pumpkin pecan pie

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Pre-heat oven to 425°

This is sort of a complicated pie, so if you want to buy premade rolled piecrust sheets, have at it! I have never really written this down, but I think my proportions will work fine.

Line TWO 8 or 9 inch REGULAR not deep dish pie plates with plain pie crusts , crimp your crust edges and toss in the refrigerator to chill.

Next is the pumpkin filling….

You basically follow the pumpkin pie filling recipe on the back of the pumpkin cans (except I add an extra egg):

One 15 ounce can of pure pumpkin (unsweetened packed pumpkin)
3/4 of a cup of sugar
1/2 teaspoon of salt
1 teaspoon ground ginger
1/4 teaspoon ground cloves
1 teaspoon ground cinnamon
1 teaspoon ground nutmeg
3 large eggs
1 12 ounce can of Carnation evaporated milk (use the whole evaporated milk)

Mix sugar, salt, spices in a bowl. Add eggs and pumpkin and beat with a handmixer. Gradually add in the milk and beat together until sort of frothy. Cover bowl and put in refrigerator to chill until you’re ready.

Next is the pecan pie part of the pie filling….it will go on top of pumpkin mixture.

2 1/2 cups of pecans. I prefer chopped pecans for this particular recipe.
1 cup of shredded coconut – sweetened
1/2 cup of dark brown sugar
1 teaspoon ground cinnamon
1 teaspoon ground ginger
1 teaspoon ground nutmeg
1/2 teaspoon salt
2 tablespoons of flour
4 tablespoons of butter melted
1/2 cup of black strap molasses

First mix the butter, molasses, sugar, salt, flour, spices. Add the coconut and pecans. The mixture will be sort of crumbly mushy and just come together. Set bowl aside.

Remove your pie crusts in their plates from the refrigerator. Take the pie filling out of the refrigerator as well. Give the pumpkin filling a little whip with a hand whisk and divide evenly between the pies. Cover your crust edges with either those pie rings you can buy in a cooking supply store or lightly with tinfoil so it doesn’t burn. The pie plates should be side-by-side and your other not on different shelves. If you can’t bake the pies side-by-side, bake them one at a time.

Bake pies with JUST the pumpkin filling in the crusts for 15 minutes at 425°. Reduce the heat to 350° and bake another 30 minutes longer.

Take the pies out of the oven and evenly distribute the pecan topping on both pies. Do not smush down too tightly. Just sort of layer it on evenly covering the entire pumpkin surface. Bake pies another 18 to 20 minutes at 350°. They should be cooked perfectly at this point.

Remove from oven, cool, and serve. Unused portions should be covered and kept in the refrigerator.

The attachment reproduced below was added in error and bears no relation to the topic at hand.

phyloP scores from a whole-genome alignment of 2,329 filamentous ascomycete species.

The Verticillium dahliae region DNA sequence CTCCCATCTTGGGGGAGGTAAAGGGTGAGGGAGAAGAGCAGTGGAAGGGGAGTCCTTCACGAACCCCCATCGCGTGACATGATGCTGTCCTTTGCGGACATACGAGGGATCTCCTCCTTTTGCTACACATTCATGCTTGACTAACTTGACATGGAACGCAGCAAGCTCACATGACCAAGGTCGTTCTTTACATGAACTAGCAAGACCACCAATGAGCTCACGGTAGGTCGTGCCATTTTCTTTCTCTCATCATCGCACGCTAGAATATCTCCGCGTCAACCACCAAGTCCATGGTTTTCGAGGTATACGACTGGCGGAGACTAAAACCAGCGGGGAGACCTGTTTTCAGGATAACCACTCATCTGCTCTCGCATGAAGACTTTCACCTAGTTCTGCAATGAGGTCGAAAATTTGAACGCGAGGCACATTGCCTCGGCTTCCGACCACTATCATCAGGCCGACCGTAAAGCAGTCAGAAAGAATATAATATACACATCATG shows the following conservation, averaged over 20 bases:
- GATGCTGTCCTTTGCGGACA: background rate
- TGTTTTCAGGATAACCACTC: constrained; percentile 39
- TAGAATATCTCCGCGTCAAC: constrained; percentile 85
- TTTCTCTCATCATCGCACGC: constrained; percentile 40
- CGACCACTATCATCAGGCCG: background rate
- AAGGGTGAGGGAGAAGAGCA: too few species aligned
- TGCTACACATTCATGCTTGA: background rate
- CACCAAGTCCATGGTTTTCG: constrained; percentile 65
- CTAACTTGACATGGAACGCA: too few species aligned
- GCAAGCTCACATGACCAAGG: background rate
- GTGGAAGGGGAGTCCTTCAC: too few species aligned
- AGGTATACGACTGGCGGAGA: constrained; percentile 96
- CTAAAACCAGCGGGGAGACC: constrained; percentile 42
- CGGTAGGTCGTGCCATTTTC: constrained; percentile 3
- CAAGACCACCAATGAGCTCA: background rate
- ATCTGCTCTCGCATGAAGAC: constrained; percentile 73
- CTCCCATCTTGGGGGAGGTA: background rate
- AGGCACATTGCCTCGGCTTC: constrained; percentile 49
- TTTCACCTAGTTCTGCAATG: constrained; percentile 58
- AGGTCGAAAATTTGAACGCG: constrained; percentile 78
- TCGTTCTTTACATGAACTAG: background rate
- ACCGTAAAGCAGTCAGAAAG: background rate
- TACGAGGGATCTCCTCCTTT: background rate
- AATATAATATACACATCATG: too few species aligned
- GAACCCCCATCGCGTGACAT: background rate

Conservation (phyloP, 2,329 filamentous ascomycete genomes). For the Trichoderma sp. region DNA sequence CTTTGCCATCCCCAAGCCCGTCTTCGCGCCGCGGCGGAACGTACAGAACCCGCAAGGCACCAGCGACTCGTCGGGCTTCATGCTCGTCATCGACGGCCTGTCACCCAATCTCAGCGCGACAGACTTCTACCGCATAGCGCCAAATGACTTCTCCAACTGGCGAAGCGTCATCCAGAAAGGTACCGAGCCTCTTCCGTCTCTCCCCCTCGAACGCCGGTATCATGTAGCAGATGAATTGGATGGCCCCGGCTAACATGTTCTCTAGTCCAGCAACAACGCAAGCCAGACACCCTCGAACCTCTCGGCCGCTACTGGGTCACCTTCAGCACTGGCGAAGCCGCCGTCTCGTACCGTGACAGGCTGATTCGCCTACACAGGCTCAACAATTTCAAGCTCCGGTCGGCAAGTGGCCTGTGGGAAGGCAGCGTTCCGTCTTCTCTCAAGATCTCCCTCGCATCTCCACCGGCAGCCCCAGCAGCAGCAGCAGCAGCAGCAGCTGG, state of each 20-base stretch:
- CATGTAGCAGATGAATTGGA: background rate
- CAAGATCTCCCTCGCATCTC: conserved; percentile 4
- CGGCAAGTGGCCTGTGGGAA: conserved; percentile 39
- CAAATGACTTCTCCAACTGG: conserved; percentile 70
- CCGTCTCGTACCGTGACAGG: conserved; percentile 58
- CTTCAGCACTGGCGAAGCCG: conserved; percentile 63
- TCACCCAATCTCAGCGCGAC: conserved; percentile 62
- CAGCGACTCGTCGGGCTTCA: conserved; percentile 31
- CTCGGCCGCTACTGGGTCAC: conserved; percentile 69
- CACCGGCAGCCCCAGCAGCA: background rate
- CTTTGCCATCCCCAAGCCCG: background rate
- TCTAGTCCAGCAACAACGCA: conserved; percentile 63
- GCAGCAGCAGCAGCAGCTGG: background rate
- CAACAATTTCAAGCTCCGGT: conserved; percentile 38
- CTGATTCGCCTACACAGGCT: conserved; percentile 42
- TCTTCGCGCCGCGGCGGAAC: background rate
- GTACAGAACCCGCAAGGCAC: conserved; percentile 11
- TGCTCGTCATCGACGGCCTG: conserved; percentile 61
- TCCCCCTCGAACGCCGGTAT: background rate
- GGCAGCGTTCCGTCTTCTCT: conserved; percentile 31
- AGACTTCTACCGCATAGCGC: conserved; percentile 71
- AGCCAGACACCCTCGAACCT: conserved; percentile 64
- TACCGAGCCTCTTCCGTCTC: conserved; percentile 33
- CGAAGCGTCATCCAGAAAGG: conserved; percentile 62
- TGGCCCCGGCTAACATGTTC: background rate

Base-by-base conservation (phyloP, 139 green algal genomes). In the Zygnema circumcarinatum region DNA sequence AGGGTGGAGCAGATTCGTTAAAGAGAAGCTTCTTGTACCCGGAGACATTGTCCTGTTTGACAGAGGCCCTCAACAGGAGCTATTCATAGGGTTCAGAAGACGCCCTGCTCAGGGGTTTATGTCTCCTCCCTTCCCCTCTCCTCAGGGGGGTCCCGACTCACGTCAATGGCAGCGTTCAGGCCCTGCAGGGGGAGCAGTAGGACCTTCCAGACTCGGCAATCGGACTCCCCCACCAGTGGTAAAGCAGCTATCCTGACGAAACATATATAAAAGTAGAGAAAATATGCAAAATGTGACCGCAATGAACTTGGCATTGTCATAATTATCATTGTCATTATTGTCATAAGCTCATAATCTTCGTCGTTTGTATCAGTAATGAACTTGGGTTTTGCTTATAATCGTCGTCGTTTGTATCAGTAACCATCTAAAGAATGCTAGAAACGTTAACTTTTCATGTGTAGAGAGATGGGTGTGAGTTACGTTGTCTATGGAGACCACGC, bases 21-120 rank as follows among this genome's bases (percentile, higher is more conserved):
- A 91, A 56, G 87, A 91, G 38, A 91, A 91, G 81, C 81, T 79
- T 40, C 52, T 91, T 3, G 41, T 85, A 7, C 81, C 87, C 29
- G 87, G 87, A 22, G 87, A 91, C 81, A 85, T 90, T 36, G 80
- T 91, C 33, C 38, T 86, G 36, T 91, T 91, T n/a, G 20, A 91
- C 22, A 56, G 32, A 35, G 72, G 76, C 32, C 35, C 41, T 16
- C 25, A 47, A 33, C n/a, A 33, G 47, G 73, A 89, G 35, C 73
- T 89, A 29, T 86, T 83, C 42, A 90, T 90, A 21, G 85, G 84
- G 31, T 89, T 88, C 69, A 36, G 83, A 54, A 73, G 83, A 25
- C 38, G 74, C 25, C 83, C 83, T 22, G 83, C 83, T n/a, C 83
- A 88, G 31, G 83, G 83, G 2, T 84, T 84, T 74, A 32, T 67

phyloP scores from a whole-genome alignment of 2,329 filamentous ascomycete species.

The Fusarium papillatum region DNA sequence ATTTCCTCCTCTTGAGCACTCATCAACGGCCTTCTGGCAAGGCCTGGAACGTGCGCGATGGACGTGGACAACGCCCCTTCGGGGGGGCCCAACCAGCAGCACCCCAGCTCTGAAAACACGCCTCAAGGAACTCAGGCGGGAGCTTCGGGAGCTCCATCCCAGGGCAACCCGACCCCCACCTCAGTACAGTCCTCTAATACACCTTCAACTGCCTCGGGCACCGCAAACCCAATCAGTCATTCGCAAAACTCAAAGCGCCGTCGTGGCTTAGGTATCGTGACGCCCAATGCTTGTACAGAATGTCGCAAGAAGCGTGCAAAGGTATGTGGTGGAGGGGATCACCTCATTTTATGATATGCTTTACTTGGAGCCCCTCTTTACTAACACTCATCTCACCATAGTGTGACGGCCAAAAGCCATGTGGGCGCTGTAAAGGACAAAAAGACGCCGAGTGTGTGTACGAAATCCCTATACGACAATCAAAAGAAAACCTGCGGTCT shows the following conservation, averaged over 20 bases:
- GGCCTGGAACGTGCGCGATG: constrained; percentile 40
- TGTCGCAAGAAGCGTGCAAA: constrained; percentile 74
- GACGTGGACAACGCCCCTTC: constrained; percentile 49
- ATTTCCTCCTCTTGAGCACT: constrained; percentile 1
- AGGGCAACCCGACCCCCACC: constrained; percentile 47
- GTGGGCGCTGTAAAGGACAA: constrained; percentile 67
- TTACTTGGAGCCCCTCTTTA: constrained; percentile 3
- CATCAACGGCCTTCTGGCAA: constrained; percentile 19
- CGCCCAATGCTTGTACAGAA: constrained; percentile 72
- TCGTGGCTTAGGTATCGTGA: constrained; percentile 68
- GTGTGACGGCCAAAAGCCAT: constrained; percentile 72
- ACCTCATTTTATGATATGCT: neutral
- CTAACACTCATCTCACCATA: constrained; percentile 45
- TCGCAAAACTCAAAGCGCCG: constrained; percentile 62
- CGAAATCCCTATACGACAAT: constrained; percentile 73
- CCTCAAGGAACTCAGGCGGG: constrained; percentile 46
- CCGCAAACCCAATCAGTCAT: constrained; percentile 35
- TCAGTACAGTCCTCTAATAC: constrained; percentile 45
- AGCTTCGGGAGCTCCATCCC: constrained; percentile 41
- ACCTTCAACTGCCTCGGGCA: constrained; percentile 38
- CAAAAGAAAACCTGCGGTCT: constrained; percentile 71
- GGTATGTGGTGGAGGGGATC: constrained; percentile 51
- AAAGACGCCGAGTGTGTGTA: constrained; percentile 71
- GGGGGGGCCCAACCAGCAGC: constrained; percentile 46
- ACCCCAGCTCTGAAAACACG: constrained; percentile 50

t2

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Do you ever “T2” during Thanksgiving weekend? I do.

T2 is basically a second Thanksgiving dinner. I do this when friends and family have been scattered to the four winds for the actual Thanksgiving holiday. If I have a free turkey to use, and I’m not cooking the actual holiday dinner, I like to do another dinner at some point in the weekend basically so I can have Thanksgiving leftovers.

I am pretty much a traditionalist when it comes to a Thanksgiving -type meal. I make my own cranberry sauce, it takes so little time. I also make my own herbed stuffing cubes. I know it sounds anal, but I don’t like all the sodium and additives in the seasoned stuffing mix that you can buy in the grocery store.

Basically you preheat the oven to 400°. You take a loaf of inexpensive potato bread, whole wheat bread, or plain old white bread and chop it up into about 1 inch cubes. It’s not an exact science you know what you like when you do it. I like potato bread for stuffing the best unless I make a baker’s sheet pan of cornbread for stuffing.

I put a piece of parchment paper on the bottom of a baker’s sheet pan. This pan is one of those ones that looks like basically a cookie sheet with a lip, and it is aluminum and heavy. I put the cubes on top of the parchment paper and give them a quick spritz with canola oil cooking spray. I do not soak them. Then I sprinkle whatever herbs and garlic powder I am going to use for my stuffing. Generally speaking I use savory herbs: rosemary, sage, thyme and so on. I might even throw a couple dashes of sweet paprika in.

Next turn off the oven. Yes, you heard me correctly, turn it off. Throw the cubed bread and with the herbs on top in the heated oven and literally ignore it for a few hours. Once everything has dried out and gone cold in a closed oven, I throw it into a Ziploc bag. I do this a day ahead of time.